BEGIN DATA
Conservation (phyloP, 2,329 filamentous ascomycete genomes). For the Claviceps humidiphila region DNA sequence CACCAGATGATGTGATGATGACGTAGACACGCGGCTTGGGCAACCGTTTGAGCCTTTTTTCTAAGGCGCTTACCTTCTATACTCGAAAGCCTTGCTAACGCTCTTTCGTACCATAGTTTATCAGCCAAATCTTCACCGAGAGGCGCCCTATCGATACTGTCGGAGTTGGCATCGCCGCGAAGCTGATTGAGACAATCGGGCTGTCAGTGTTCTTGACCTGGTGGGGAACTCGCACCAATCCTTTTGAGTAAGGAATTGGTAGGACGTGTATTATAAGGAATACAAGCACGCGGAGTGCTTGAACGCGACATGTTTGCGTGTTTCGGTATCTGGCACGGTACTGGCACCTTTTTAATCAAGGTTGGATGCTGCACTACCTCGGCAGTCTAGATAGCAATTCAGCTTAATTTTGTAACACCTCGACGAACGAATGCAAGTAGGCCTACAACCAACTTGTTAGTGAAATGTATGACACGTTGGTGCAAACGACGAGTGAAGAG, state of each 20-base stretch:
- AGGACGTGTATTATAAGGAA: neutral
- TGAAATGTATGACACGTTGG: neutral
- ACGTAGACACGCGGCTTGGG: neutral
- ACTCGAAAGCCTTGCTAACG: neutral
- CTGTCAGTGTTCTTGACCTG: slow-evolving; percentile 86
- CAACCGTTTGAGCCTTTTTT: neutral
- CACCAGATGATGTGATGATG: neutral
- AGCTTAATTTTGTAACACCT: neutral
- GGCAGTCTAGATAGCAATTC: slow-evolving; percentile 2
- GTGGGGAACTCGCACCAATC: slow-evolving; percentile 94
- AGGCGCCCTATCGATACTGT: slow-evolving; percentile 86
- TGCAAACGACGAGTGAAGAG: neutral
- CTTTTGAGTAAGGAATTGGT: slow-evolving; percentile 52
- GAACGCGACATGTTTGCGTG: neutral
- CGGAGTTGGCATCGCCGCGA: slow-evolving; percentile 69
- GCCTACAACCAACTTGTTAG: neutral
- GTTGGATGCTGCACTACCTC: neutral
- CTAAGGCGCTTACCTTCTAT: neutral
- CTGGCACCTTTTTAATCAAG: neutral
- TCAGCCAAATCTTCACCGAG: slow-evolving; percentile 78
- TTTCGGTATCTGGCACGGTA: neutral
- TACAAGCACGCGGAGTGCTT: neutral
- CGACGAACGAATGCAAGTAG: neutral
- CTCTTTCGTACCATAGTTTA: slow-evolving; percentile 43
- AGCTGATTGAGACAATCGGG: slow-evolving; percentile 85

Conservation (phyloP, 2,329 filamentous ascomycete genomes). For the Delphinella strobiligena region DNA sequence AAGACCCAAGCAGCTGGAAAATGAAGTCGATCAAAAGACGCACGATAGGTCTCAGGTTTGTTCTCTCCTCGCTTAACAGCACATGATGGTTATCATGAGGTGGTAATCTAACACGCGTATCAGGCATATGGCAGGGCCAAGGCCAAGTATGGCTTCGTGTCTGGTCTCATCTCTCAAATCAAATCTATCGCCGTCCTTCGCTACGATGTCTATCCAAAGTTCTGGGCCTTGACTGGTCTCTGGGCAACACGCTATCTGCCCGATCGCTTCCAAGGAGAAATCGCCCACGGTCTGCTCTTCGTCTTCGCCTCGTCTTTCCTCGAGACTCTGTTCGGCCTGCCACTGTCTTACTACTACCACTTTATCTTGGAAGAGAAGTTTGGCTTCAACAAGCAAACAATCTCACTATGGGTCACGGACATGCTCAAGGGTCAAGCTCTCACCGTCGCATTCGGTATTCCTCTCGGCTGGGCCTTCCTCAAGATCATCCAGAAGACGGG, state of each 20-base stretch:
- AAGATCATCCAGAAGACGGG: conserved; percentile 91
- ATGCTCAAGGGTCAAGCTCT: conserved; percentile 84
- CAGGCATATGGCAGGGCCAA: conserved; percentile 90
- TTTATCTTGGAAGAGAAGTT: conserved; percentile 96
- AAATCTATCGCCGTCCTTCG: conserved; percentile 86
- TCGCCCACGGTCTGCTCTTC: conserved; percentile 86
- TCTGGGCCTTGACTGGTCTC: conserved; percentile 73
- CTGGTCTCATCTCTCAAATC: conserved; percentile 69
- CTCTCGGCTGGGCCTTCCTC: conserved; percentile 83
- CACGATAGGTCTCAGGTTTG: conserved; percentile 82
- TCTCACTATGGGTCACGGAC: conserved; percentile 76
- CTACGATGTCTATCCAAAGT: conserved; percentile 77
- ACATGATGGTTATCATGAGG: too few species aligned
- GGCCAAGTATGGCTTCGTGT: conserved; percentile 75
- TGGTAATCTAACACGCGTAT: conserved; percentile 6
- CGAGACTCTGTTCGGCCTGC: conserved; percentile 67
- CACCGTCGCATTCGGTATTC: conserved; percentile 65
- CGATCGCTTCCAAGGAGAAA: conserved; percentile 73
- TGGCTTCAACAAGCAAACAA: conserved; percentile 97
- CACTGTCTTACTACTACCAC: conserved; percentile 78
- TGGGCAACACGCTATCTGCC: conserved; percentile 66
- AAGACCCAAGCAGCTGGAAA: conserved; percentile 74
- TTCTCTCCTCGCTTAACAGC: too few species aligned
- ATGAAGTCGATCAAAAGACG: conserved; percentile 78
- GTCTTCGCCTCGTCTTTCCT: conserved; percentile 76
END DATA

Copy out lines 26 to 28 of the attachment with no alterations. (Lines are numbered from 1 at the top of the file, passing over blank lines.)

- AGCTGATTGAGACAATCGGG: slow-evolving; percentile 85

Conservation (phyloP, 2,329 filamentous ascomycete genomes). For the Delphinella strobiligena region DNA sequence AAGACCCAAGCAGCTGGAAAATGAAGTCGATCAAAAGACGCACGATAGGTCTCAGGTTTGTTCTCTCCTCGCTTAACAGCACATGATGGTTATCATGAGGTGGTAATCTAACACGCGTATCAGGCATATGGCAGGGCCAAGGCCAAGTATGGCTTCGTGTCTGGTCTCATCTCTCAAATCAAATCTATCGCCGTCCTTCGCTACGATGTCTATCCAAAGTTCTGGGCCTTGACTGGTCTCTGGGCAACACGCTATCTGCCCGATCGCTTCCAAGGAGAAATCGCCCACGGTCTGCTCTTCGTCTTCGCCTCGTCTTTCCTCGAGACTCTGTTCGGCCTGCCACTGTCTTACTACTACCACTTTATCTTGGAAGAGAAGTTTGGCTTCAACAAGCAAACAATCTCACTATGGGTCACGGACATGCTCAAGGGTCAAGCTCTCACCGTCGCATTCGGTATTCCTCTCGGCTGGGCCTTCCTCAAGATCATCCAGAAGACGGG, state of each 20-base stretch:
- AAGATCATCCAGAAGACGGG: conserved; percentile 91